Thomas Schelling, the recipient of the 2005 Nobel Memorial Prize in Economic Sciences, wrote the book on this topic. Speaking of those who represent workers in a labor-management dispute, Schelling drew attention to the strategic benefits of powerlessness on the part of labor’s representatives.
If the workers are themselves intransigent, their representatives may be able to obtain an excellent deal “because they no longer control the members or because they would lose their own positions if they tried.”
Schelling’s account uncannily presages the current situation in the House of Representatives. Many people believe that House Speaker John Boehner can’t control House Republicans and that if he makes certain compromises with Democrats and the president, he will jeopardize his position as speaker. In an important respect, this perception has greatly increased his authority. When House members tie his hands, they strengthen his hand.
Obama can also benefit from a degree of powerlessness. Some legal scholars contend that under the 14th Amendment, the president has the power to ensure that national debts are paid, even if Congress doesn’t raise the debt limit. If they are right, his bargaining authority is weakened.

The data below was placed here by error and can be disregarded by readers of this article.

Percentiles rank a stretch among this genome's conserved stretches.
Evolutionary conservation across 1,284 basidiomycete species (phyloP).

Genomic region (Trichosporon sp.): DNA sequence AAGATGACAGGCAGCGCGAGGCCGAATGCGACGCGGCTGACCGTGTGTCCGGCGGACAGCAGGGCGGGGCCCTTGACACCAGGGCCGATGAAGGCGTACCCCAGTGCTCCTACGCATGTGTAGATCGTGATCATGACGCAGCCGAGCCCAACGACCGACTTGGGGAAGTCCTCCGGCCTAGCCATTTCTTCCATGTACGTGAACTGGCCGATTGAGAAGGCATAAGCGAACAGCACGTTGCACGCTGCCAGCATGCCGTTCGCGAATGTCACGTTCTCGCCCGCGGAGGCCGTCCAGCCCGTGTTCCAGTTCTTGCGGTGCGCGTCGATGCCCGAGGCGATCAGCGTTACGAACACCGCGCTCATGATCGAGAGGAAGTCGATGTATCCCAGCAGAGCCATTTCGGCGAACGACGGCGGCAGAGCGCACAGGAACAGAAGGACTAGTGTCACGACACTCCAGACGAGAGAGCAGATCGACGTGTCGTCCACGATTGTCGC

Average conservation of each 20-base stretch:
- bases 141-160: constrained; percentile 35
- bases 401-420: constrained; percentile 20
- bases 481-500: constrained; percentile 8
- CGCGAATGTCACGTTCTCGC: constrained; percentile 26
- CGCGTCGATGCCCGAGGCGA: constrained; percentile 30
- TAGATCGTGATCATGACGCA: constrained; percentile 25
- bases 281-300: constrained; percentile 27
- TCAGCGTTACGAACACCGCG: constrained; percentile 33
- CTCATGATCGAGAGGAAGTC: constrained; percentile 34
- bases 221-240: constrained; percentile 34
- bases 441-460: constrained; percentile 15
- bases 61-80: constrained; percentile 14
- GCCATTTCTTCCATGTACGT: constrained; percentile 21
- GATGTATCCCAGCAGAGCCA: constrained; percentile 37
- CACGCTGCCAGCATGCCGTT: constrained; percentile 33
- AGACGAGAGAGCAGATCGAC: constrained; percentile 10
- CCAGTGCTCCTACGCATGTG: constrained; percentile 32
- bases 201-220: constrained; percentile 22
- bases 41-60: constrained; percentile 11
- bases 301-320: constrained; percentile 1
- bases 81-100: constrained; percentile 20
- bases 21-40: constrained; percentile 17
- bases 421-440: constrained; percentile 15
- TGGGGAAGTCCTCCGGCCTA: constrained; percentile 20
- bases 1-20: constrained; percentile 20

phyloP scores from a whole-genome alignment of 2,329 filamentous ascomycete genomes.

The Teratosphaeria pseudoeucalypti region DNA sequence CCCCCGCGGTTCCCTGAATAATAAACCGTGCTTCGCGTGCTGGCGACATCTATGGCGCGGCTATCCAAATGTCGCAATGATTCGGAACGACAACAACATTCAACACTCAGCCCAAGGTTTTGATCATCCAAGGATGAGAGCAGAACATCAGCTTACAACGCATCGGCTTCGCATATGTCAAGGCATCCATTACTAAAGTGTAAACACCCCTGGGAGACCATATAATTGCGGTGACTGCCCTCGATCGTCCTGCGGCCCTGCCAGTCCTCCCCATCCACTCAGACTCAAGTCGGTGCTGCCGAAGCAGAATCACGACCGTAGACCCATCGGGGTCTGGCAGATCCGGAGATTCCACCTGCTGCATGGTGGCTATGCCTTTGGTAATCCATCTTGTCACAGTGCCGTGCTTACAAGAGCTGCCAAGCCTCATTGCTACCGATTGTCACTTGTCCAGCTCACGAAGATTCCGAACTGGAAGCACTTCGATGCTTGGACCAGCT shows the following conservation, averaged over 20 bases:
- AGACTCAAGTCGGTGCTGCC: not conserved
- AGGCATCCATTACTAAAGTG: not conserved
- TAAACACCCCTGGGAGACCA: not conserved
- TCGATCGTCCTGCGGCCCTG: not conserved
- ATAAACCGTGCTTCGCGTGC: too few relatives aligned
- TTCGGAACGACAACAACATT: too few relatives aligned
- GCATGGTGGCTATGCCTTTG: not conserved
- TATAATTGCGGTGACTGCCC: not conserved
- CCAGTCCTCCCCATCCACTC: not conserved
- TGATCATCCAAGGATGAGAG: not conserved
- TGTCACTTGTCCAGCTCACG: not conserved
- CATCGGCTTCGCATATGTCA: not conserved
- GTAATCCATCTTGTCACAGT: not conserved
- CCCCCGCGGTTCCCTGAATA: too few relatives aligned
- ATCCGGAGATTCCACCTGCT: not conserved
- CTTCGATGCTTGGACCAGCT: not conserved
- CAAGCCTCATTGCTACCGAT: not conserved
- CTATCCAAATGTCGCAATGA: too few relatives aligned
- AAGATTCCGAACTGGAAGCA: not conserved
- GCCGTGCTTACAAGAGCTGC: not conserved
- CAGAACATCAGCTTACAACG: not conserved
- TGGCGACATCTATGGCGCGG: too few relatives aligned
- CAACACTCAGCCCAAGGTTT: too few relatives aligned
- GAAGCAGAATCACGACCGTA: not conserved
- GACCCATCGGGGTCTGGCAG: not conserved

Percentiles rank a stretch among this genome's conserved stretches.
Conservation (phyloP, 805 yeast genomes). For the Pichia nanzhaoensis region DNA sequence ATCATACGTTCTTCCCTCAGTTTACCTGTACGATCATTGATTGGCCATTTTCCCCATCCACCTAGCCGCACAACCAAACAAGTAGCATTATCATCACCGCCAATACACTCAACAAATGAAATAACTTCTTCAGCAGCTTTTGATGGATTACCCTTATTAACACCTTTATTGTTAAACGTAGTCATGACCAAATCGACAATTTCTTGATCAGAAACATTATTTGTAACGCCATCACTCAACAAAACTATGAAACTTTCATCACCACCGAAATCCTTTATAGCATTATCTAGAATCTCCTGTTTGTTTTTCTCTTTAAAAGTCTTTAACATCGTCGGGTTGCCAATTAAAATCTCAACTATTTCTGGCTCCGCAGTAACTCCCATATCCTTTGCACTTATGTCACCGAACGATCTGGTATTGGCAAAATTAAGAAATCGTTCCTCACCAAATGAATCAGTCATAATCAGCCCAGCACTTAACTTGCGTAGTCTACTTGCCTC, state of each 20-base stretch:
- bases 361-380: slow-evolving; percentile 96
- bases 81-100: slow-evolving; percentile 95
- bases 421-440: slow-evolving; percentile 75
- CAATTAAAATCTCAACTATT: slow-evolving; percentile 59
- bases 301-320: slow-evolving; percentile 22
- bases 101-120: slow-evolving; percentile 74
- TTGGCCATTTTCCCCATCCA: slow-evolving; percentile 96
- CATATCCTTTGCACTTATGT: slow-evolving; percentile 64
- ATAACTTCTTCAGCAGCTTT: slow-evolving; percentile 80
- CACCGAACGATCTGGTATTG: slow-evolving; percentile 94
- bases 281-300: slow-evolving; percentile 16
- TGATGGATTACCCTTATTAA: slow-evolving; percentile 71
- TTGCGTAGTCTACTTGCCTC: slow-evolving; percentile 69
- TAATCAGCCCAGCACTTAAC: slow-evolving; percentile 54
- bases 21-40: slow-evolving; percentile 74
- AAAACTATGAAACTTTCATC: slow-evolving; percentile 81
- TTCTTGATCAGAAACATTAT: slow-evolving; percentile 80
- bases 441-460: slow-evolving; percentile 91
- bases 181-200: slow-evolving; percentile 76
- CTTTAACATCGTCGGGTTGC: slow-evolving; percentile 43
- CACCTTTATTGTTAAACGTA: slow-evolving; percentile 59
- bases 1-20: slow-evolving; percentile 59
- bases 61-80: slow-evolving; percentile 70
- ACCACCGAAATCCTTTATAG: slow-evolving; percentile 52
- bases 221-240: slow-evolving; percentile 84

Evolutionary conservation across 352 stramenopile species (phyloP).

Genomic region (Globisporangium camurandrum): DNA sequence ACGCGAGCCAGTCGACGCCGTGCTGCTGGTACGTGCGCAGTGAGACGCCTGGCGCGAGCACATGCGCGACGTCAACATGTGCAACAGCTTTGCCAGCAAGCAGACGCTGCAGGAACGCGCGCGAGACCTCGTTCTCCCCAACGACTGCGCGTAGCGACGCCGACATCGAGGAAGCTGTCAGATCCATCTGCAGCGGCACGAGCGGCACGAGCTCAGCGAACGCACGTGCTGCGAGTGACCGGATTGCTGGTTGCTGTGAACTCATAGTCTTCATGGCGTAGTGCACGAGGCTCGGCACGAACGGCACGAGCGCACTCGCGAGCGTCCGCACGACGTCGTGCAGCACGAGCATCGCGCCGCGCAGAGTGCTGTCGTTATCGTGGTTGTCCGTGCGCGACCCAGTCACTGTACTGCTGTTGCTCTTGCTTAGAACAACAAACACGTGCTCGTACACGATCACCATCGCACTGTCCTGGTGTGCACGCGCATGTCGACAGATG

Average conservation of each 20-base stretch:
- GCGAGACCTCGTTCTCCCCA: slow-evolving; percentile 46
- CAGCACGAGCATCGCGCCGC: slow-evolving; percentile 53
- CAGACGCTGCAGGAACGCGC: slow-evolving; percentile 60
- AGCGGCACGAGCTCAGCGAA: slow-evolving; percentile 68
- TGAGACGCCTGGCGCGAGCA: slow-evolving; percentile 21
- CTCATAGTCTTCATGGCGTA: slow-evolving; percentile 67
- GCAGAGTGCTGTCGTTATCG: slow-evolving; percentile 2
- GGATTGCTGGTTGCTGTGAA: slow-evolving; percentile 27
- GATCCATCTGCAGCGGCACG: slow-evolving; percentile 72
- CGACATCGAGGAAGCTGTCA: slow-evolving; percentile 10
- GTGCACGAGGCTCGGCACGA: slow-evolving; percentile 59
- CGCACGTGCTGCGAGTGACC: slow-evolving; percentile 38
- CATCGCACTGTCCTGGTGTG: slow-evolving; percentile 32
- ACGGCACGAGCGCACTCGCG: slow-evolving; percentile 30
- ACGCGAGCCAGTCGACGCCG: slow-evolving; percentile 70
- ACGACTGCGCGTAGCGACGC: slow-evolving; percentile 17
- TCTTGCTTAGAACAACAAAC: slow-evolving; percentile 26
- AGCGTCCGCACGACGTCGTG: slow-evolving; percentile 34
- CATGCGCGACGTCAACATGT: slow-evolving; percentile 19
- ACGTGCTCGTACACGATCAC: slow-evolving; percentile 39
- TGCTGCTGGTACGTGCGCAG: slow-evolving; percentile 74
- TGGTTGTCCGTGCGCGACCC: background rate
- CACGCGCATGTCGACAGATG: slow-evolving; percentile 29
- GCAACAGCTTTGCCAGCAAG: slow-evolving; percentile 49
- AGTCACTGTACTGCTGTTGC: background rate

The president has been claiming that without legislative action, the nation will inevitably suffer the terrible fiscal consequences of a default. If he can prevent those consequences on his own, that claim is weakened, and his bargaining position is undermined.
Obama has also found it important to say publicly, and on numerous occasions, that he won’t engage in negotiations with Congress until the debt limit is raised. Such statements don’t tie his hands, but they have a similar function, because it would not be so easy for him to backtrack.
In standard negotiation theory, there can be a significant bargaining advantage for the person whose hands are tied. But what if both sides end up lacking the ability to compromise? That’s a big problem.